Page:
A few quick reads from May 2019 to brush up on movements in the technology space for fashion…
This month we asked Gordon Renouf, CEO of Good On You to list a few must reads related to sustainability and fashion tech.
Good On You has created the world’s most robust and comprehensive public facing method for comparing fashion brands’ sustainability efforts; Good On You data underpins fashion retailers’ messages to shoppers about which brands are doing better, and powers the Good On You app and website which are heading for more than 2 million users around the world this year.
Here is a short list of what Gordon and the team at GOY have been reading this month!
Last month Google and Stella McCartney announced a significant step forward. They’ve committed to create and share tools to measure the impacts of materials in specific supply chains, starting with cotton and viscose.
Meanwhile Mistra Future Fashion has released an extensive survey of the impacts of materials on the environment. One of their conclusions is that the way a material is produced and its location can be more important than qualities of the specific material. They also evaluate whether or not newly emerging sustainable materials will be able to meet the technical requirements of current and future fashion.
Warning: this gets pretty nerdy pretty quickly ...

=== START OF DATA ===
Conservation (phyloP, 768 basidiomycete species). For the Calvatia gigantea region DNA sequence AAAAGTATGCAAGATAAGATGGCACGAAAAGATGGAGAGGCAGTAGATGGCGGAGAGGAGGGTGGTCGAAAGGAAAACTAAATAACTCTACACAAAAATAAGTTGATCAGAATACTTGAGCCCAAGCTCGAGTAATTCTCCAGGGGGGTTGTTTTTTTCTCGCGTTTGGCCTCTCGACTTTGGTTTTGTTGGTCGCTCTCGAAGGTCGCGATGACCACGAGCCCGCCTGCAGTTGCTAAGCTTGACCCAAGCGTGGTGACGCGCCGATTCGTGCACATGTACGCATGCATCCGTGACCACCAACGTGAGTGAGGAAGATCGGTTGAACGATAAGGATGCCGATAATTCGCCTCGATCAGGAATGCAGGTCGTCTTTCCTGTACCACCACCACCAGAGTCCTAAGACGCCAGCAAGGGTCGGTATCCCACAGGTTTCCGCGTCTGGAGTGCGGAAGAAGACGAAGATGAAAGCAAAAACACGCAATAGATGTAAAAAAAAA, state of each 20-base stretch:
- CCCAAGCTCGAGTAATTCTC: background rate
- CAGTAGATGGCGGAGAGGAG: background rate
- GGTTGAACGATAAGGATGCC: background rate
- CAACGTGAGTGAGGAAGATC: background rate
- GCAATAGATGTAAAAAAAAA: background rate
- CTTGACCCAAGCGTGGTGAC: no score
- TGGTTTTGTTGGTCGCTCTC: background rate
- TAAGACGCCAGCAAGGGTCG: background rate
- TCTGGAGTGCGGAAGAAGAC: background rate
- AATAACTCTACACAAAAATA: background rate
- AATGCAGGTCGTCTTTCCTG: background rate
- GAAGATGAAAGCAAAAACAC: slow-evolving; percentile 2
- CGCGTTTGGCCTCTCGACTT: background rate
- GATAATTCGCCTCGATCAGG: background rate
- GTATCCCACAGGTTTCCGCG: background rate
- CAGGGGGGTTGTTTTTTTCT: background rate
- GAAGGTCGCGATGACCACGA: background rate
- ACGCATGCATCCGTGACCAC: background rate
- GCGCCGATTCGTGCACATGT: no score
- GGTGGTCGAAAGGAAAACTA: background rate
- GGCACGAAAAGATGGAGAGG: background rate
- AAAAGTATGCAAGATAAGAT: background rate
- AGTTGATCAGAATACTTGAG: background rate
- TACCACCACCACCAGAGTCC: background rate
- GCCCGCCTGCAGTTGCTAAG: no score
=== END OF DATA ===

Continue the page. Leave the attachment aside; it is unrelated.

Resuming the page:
Australian startup Blocktexx is well on the way to solving a key end of life conundrum - how to separate cotton from polyester to allow them both to be recycled.
by Dominic Powell
Open source software is often considered on of the most important innovations of the 20th century, but ‘open’ anything doesn’t always sit well with a style and IP based industry like fashion! But proponents of open-source culture - not just software - say the concept would empower the industry to work together to tackle issues like sustainability as well as enable fashion companies to employ optimal versions of apps and software.
“The open-source model extends beyond software, with some companies embracing the concept of collaboration everywhere from product design and marketing to fabric innovation and hiring.”
by Kathaleen Chen
Online luxury fashion marketplace Farfetch launched ‘The Conscious Edit’ in April, as part of its goal to help consumers “think, act and choose positively”.
by Ben Sillitoe
Worker engagement technology has emerged as a potentially useful part of assuring compliance with labour rights standards in the fashion and other supply chains. Can it supplement much critiqued social audits or is it just window dressing?
by Antoine Heuty
This one is fascinating. Save Your Wardrobe is a new wardrobe management app that uses AI to save you time and money, and help reduce environmental impact at the same time.
by Molshree Vaid
Email through your top fashion technology reads to email@example.com!